The Foulis Exhibition at the Mitchell Library, Glasgow, 2001


Flyer produced to accompany the exhibition.

In 2000, I proposed researching material relating to the history of Glasgow’s pioneering Foulis Academy, and approached Enda Ryan and David Freckleton, at the Mitchell Library. I had collaborated with them, and other staff at the library, on creating small displays about Joseph Swan, Thomas Annan, David Hamilton and John T. Rochead, and the major Glasgow Illustrated exhibition in 1999.


The Mitchell owns the largest collection of prints acquired for the Academy, as well as prints produced by its pupils. The library also has many of the books produced by Robert and Andrew Foulis, at the College on the High Street.


Much to my delight, I was asked if I would be prepared to work on a larger show, which would be mounted in the large exhibition space. I said yes, as this was a golden opportunity to make the library’s collection better known to the public.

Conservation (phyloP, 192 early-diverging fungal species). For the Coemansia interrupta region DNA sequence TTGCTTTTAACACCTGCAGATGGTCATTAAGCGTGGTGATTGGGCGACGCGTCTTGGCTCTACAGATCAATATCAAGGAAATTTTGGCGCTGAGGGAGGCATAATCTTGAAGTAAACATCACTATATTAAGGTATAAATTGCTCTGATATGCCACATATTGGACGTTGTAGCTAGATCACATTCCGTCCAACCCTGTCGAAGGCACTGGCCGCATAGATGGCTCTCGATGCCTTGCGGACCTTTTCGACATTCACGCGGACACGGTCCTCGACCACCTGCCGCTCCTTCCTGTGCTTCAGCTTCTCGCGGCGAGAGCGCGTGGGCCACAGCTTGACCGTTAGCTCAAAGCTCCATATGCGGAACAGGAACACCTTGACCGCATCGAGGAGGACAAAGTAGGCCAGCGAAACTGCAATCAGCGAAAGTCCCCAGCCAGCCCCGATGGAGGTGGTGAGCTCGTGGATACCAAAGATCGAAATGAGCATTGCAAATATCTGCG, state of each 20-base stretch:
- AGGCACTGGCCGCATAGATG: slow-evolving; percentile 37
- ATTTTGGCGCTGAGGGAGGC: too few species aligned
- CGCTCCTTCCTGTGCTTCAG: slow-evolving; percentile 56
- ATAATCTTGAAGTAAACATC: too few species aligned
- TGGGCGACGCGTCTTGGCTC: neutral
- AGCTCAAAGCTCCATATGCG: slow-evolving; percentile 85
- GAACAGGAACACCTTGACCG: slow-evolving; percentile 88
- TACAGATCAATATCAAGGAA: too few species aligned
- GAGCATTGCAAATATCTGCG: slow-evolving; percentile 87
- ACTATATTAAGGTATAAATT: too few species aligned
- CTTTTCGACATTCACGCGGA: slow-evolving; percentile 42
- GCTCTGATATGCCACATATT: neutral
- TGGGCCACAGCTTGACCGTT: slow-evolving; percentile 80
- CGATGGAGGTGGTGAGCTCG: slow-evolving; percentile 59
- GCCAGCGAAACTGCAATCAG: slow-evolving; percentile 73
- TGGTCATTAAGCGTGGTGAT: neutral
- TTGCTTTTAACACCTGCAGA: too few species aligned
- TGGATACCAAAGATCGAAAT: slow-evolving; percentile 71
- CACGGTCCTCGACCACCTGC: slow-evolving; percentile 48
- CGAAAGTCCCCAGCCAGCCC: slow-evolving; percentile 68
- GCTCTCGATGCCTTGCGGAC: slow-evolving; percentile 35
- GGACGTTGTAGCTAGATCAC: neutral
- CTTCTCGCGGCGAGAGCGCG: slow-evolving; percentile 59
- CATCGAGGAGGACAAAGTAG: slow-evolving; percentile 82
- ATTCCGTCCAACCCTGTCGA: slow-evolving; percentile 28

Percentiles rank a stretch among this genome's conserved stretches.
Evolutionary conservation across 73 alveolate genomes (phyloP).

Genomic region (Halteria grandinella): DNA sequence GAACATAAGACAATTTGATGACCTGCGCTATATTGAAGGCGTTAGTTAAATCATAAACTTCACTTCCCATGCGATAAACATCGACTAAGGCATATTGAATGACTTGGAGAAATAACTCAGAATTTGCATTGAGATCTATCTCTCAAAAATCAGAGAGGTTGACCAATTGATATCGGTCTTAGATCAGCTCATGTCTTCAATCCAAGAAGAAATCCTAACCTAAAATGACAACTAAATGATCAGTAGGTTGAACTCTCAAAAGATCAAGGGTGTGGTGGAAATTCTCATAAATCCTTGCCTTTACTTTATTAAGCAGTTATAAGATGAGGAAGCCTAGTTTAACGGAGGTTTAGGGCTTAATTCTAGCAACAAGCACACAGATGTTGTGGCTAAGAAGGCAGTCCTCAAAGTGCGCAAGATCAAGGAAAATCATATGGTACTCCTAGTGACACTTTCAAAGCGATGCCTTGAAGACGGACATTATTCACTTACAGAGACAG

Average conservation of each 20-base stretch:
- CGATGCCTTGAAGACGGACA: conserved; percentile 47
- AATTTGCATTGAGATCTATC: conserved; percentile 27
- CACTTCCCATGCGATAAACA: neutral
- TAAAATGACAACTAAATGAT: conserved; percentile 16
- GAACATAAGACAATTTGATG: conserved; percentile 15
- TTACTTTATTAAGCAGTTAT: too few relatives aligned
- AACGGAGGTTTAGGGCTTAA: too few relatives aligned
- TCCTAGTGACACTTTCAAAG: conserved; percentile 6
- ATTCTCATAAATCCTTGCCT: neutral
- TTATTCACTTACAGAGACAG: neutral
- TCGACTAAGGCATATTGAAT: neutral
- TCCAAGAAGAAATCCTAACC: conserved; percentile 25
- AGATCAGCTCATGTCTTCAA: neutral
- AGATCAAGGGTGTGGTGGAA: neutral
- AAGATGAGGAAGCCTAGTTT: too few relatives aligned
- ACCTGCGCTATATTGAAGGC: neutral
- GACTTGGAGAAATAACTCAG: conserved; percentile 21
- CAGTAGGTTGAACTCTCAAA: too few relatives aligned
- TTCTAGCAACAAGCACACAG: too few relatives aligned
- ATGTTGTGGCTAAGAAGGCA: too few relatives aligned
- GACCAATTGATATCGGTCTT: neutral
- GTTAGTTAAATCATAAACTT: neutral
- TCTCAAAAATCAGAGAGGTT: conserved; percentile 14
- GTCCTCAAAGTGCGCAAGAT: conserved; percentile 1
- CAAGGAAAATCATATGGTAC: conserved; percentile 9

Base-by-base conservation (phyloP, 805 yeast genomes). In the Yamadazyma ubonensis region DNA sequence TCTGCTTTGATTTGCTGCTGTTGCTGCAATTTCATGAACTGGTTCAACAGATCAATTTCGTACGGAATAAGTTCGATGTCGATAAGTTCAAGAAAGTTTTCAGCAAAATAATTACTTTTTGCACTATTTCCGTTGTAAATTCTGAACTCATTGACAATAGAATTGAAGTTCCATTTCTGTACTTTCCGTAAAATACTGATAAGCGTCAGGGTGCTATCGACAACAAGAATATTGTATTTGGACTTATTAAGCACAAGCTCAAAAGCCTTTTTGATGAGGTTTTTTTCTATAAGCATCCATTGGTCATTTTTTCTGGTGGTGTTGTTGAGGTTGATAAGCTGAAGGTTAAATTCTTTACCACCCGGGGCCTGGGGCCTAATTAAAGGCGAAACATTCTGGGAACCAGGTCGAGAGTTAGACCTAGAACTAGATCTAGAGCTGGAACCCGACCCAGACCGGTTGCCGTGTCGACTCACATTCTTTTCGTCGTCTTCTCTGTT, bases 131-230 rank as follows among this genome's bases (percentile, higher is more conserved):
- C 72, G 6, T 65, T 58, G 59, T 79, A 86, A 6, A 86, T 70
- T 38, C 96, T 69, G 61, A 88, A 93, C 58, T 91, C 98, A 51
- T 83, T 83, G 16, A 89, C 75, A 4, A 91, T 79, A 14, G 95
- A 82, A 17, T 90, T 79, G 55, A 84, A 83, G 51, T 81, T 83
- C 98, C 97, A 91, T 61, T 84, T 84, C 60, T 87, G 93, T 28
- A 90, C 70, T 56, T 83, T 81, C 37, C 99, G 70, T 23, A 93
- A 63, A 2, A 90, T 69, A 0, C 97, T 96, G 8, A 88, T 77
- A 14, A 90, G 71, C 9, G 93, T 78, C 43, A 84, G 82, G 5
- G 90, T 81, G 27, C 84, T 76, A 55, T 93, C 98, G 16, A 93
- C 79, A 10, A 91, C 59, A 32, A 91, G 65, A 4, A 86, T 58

As it was an important cultural event, I thought it would be the perfect opportunity to produce a booklet which could help to promote the collections and allow the visitors to the exhibition to have some record of it. Initially, this publication was to be produced by the Mitchell, but, unfortunately, the person assigned to the work was unable to commit to the project for personal reasons. I believed that the opportunity to create a publication would be lost, but, with the support of my mother, David Weston of the Special Collections Department at Glasgow University Library, the Friends of Glasgow University Library, David Freckleton, Enda Ryan, their colleagues at the Mitchell, and others involved in the exhibition as lenders and owners, it was possible to make a publication based on the exhibition text..


Although I had experience of collaborating on exhibitions and providing text for associated publications, this was the first time I had entered the world of private publishing. Initially, it was something of a mine-field, especially when dealing with a printer who saw an opportunity to take advantage of someone who was new to this. Happily, I soon was directed to a much more professional firm of printers, and although the time-scale meant the book would not be available before the exhibition closed, flyers were produced to promote it, and there were many advance orders, which was wonderful for all of us.